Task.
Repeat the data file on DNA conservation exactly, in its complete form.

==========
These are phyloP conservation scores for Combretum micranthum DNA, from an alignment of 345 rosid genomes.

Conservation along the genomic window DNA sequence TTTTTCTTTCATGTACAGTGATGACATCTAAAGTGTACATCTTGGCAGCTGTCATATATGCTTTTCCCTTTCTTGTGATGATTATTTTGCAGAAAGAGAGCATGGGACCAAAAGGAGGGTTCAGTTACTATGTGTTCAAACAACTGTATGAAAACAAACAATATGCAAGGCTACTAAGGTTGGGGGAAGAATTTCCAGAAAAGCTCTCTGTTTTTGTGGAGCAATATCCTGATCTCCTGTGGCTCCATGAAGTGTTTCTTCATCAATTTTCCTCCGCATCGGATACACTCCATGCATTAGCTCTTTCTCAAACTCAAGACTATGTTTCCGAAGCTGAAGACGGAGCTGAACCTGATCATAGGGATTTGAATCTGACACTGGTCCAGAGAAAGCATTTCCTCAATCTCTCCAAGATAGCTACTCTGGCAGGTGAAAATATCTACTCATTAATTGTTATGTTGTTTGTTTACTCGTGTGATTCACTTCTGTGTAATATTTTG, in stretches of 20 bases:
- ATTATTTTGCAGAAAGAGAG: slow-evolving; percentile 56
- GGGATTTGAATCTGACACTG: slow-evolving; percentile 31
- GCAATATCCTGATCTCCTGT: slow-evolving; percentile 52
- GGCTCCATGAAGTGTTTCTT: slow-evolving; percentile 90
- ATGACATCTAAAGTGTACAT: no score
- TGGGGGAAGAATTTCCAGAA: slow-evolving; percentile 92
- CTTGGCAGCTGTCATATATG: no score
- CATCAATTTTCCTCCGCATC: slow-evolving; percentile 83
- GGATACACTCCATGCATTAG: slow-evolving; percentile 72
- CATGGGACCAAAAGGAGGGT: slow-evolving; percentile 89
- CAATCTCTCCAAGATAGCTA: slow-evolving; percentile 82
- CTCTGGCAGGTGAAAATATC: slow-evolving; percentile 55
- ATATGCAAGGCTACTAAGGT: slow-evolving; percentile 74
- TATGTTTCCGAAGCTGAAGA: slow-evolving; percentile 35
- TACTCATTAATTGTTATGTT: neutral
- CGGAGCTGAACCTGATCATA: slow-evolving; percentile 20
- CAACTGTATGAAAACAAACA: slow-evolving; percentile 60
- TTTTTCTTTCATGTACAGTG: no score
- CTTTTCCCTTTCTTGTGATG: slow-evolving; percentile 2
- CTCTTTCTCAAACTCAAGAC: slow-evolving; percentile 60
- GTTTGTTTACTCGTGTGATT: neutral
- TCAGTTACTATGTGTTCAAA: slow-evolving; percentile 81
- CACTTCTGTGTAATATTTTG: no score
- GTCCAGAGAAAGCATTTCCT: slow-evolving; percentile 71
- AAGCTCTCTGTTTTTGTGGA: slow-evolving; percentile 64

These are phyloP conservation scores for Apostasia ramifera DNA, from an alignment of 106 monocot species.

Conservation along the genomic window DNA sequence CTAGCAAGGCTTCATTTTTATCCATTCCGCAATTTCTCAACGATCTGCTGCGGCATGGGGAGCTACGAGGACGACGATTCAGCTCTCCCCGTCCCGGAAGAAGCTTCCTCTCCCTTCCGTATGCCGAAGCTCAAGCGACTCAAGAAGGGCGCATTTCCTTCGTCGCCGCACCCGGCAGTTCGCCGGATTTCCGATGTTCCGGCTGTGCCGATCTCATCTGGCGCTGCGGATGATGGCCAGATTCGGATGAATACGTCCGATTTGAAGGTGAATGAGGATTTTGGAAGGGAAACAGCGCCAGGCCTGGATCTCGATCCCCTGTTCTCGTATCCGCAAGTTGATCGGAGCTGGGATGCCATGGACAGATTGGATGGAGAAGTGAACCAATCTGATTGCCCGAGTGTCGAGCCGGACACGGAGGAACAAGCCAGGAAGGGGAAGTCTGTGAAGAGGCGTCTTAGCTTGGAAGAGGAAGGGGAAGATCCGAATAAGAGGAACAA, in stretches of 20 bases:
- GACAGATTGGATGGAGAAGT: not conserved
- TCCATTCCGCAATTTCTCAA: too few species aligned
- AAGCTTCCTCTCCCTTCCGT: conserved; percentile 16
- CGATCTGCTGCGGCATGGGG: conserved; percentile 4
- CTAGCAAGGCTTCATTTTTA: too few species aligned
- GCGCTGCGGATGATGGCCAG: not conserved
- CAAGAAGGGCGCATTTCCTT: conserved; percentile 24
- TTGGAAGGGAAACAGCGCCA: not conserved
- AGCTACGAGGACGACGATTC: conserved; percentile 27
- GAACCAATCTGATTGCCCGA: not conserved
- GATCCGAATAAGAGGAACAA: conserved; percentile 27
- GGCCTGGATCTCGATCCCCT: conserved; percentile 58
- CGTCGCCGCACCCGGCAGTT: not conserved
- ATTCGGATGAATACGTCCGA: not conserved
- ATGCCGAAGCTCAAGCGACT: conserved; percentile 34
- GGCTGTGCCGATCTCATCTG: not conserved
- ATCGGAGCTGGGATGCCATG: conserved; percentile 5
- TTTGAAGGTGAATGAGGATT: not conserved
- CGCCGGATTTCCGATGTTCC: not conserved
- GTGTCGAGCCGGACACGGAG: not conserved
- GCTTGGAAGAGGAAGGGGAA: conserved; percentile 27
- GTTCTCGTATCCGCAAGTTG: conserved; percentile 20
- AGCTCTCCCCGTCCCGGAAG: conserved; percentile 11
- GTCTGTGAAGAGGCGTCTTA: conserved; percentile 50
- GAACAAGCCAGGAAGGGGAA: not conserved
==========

These are phyloP conservation scores for Combretum micranthum DNA, from an alignment of 345 rosid genomes.

Conservation along the genomic window DNA sequence TTTTTCTTTCATGTACAGTGATGACATCTAAAGTGTACATCTTGGCAGCTGTCATATATGCTTTTCCCTTTCTTGTGATGATTATTTTGCAGAAAGAGAGCATGGGACCAAAAGGAGGGTTCAGTTACTATGTGTTCAAACAACTGTATGAAAACAAACAATATGCAAGGCTACTAAGGTTGGGGGAAGAATTTCCAGAAAAGCTCTCTGTTTTTGTGGAGCAATATCCTGATCTCCTGTGGCTCCATGAAGTGTTTCTTCATCAATTTTCCTCCGCATCGGATACACTCCATGCATTAGCTCTTTCTCAAACTCAAGACTATGTTTCCGAAGCTGAAGACGGAGCTGAACCTGATCATAGGGATTTGAATCTGACACTGGTCCAGAGAAAGCATTTCCTCAATCTCTCCAAGATAGCTACTCTGGCAGGTGAAAATATCTACTCATTAATTGTTATGTTGTTTGTTTACTCGTGTGATTCACTTCTGTGTAATATTTTG, in stretches of 20 bases:
- ATTATTTTGCAGAAAGAGAG: slow-evolving; percentile 56
- GGGATTTGAATCTGACACTG: slow-evolving; percentile 31
- GCAATATCCTGATCTCCTGT: slow-evolving; percentile 52
- GGCTCCATGAAGTGTTTCTT: slow-evolving; percentile 90
- ATGACATCTAAAGTGTACAT: no score
- TGGGGGAAGAATTTCCAGAA: slow-evolving; percentile 92
- CTTGGCAGCTGTCATATATG: no score
- CATCAATTTTCCTCCGCATC: slow-evolving; percentile 83
- GGATACACTCCATGCATTAG: slow-evolving; percentile 72
- CATGGGACCAAAAGGAGGGT: slow-evolving; percentile 89
- CAATCTCTCCAAGATAGCTA: slow-evolving; percentile 82
- CTCTGGCAGGTGAAAATATC: slow-evolving; percentile 55
- ATATGCAAGGCTACTAAGGT: slow-evolving; percentile 74
- TATGTTTCCGAAGCTGAAGA: slow-evolving; percentile 35
- TACTCATTAATTGTTATGTT: neutral
- CGGAGCTGAACCTGATCATA: slow-evolving; percentile 20
- CAACTGTATGAAAACAAACA: slow-evolving; percentile 60
- TTTTTCTTTCATGTACAGTG: no score
- CTTTTCCCTTTCTTGTGATG: slow-evolving; percentile 2
- CTCTTTCTCAAACTCAAGAC: slow-evolving; percentile 60
- GTTTGTTTACTCGTGTGATT: neutral
- TCAGTTACTATGTGTTCAAA: slow-evolving; percentile 81
- CACTTCTGTGTAATATTTTG: no score
- GTCCAGAGAAAGCATTTCCT: slow-evolving; percentile 71
- AAGCTCTCTGTTTTTGTGGA: slow-evolving; percentile 64

These are phyloP conservation scores for Apostasia ramifera DNA, from an alignment of 106 monocot species.

Conservation along the genomic window DNA sequence CTAGCAAGGCTTCATTTTTATCCATTCCGCAATTTCTCAACGATCTGCTGCGGCATGGGGAGCTACGAGGACGACGATTCAGCTCTCCCCGTCCCGGAAGAAGCTTCCTCTCCCTTCCGTATGCCGAAGCTCAAGCGACTCAAGAAGGGCGCATTTCCTTCGTCGCCGCACCCGGCAGTTCGCCGGATTTCCGATGTTCCGGCTGTGCCGATCTCATCTGGCGCTGCGGATGATGGCCAGATTCGGATGAATACGTCCGATTTGAAGGTGAATGAGGATTTTGGAAGGGAAACAGCGCCAGGCCTGGATCTCGATCCCCTGTTCTCGTATCCGCAAGTTGATCGGAGCTGGGATGCCATGGACAGATTGGATGGAGAAGTGAACCAATCTGATTGCCCGAGTGTCGAGCCGGACACGGAGGAACAAGCCAGGAAGGGGAAGTCTGTGAAGAGGCGTCTTAGCTTGGAAGAGGAAGGGGAAGATCCGAATAAGAGGAACAA, in stretches of 20 bases:
- GACAGATTGGATGGAGAAGT: not conserved
- TCCATTCCGCAATTTCTCAA: too few species aligned
- AAGCTTCCTCTCCCTTCCGT: conserved; percentile 16
- CGATCTGCTGCGGCATGGGG: conserved; percentile 4
- CTAGCAAGGCTTCATTTTTA: too few species aligned
- GCGCTGCGGATGATGGCCAG: not conserved
- CAAGAAGGGCGCATTTCCTT: conserved; percentile 24
- TTGGAAGGGAAACAGCGCCA: not conserved
- AGCTACGAGGACGACGATTC: conserved; percentile 27
- GAACCAATCTGATTGCCCGA: not conserved
- GATCCGAATAAGAGGAACAA: conserved; percentile 27
- GGCCTGGATCTCGATCCCCT: conserved; percentile 58
- CGTCGCCGCACCCGGCAGTT: not conserved
- ATTCGGATGAATACGTCCGA: not conserved
- ATGCCGAAGCTCAAGCGACT: conserved; percentile 34
- GGCTGTGCCGATCTCATCTG: not conserved
- ATCGGAGCTGGGATGCCATG: conserved; percentile 5
- TTTGAAGGTGAATGAGGATT: not conserved
- CGCCGGATTTCCGATGTTCC: not conserved
- GTGTCGAGCCGGACACGGAG: not conserved
- GCTTGGAAGAGGAAGGGGAA: conserved; percentile 27
- GTTCTCGTATCCGCAAGTTG: conserved; percentile 20
- AGCTCTCCCCGTCCCGGAAG: conserved; percentile 11
- GTCTGTGAAGAGGCGTCTTA: conserved; percentile 50
- GAACAAGCCAGGAAGGGGAA: not conserved